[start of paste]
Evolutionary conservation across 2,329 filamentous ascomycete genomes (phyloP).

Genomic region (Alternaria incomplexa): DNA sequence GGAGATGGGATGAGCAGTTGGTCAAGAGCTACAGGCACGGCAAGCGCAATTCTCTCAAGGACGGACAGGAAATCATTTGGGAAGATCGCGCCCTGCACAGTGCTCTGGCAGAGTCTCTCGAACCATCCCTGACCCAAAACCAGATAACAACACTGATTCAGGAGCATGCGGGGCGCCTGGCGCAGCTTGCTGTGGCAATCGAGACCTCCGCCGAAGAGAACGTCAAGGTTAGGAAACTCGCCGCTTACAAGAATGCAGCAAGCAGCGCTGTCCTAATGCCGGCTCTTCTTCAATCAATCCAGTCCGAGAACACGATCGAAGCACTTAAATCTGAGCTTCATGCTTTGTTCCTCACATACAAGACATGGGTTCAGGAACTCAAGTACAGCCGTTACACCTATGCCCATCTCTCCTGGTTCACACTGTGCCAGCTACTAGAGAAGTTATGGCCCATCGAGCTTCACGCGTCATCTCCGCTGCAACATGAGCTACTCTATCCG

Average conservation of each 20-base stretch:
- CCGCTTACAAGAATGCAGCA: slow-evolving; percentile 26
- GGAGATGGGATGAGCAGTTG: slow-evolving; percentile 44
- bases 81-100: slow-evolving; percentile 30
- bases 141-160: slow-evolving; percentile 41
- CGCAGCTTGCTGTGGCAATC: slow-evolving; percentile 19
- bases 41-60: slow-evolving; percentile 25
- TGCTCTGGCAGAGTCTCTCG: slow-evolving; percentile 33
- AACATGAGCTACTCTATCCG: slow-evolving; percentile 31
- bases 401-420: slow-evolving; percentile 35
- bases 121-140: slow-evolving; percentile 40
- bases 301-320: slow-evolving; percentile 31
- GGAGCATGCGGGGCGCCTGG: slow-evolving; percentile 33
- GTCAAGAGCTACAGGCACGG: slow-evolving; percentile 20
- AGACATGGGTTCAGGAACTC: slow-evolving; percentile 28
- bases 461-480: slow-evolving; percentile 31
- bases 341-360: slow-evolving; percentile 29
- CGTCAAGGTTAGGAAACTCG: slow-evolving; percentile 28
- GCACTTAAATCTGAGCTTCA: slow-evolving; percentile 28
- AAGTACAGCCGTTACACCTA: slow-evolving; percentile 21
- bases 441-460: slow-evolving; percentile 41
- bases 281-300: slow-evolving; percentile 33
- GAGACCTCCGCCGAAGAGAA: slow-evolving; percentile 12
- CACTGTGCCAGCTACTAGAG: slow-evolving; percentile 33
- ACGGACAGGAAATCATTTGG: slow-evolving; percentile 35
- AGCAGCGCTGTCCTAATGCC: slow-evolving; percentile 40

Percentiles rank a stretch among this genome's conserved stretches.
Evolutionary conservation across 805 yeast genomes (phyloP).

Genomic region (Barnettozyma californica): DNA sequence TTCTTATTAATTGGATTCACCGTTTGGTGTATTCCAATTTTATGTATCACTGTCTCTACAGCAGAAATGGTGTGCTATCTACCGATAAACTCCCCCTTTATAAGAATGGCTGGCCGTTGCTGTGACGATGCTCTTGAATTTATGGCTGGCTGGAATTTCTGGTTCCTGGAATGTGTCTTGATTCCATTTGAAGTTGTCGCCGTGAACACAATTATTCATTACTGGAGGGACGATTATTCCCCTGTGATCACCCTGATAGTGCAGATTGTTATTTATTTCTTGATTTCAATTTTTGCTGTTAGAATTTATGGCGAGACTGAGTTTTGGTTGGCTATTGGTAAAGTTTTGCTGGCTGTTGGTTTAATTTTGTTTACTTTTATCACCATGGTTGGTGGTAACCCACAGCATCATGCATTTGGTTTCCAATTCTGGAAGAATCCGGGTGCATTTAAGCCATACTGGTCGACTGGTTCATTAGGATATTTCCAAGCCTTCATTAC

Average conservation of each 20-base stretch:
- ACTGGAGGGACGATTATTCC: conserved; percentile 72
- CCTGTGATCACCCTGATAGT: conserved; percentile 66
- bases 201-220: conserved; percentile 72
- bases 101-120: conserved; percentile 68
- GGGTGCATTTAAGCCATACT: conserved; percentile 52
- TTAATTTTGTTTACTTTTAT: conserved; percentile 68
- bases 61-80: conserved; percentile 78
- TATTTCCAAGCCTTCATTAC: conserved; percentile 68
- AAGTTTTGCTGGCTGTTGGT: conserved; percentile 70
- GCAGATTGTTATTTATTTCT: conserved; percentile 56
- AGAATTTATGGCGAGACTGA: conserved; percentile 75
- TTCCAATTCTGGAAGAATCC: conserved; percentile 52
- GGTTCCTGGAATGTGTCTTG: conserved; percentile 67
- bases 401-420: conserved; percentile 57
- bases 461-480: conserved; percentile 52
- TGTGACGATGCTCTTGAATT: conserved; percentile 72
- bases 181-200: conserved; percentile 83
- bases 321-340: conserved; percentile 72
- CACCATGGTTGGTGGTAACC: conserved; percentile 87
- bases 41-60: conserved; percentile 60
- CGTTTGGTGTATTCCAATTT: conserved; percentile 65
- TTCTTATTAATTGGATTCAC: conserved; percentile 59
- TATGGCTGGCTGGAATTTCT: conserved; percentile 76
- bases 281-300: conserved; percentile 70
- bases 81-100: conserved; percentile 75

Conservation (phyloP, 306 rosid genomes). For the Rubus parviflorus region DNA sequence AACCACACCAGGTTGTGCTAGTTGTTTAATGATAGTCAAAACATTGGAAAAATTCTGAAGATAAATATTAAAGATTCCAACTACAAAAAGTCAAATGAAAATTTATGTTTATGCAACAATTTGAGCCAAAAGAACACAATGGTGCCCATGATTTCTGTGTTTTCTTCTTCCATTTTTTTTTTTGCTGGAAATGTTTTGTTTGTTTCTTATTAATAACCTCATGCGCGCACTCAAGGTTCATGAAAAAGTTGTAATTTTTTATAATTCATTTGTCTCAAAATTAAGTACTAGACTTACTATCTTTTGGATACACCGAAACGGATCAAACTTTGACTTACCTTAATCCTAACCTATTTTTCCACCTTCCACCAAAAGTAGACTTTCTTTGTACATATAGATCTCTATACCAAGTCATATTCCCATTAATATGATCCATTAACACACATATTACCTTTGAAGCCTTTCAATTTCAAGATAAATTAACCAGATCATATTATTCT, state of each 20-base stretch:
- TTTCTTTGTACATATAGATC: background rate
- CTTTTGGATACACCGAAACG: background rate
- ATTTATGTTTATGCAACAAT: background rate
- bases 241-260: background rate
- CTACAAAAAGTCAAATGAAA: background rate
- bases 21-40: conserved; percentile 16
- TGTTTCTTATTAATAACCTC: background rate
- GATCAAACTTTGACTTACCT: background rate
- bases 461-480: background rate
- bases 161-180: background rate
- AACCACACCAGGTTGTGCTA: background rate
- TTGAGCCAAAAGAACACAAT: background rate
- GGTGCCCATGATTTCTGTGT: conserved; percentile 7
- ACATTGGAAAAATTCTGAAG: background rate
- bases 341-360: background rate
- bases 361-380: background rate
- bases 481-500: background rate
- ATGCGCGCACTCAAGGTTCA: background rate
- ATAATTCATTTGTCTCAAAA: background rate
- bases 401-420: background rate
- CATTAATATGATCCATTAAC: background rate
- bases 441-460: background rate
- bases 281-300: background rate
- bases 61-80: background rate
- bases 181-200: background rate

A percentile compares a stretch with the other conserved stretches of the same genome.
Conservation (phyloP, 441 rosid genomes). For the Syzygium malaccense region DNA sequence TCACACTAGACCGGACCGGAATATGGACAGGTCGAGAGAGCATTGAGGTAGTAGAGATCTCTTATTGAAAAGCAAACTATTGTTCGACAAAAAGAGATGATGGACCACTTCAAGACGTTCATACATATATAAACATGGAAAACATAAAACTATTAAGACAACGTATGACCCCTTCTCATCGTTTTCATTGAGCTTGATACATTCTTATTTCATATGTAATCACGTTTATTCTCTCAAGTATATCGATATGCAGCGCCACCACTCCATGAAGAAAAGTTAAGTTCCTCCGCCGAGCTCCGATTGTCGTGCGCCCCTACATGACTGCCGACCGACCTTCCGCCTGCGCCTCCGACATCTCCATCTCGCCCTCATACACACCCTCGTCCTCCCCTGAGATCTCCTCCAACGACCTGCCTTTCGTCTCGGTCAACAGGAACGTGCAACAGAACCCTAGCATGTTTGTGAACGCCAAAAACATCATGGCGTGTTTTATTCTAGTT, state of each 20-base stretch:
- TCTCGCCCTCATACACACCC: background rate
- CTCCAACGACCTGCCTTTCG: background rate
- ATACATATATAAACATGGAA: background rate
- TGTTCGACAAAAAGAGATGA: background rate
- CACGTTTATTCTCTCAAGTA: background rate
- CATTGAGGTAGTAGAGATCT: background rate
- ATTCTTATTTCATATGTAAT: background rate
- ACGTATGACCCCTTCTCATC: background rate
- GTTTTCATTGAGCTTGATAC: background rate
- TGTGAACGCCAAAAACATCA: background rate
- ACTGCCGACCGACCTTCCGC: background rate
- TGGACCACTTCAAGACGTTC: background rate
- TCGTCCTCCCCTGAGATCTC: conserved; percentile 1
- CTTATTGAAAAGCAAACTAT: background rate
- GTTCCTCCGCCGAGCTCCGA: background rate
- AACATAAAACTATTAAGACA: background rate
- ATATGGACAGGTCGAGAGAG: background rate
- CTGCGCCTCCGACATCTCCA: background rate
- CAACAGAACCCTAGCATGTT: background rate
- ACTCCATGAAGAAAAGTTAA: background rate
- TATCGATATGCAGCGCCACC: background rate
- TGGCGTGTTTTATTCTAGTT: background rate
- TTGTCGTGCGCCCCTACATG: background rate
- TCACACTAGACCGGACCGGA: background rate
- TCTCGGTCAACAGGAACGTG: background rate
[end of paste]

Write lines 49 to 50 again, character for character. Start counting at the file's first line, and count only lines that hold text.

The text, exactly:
- bases 181-200: conserved; percentile 83
- bases 321-340: conserved; percentile 72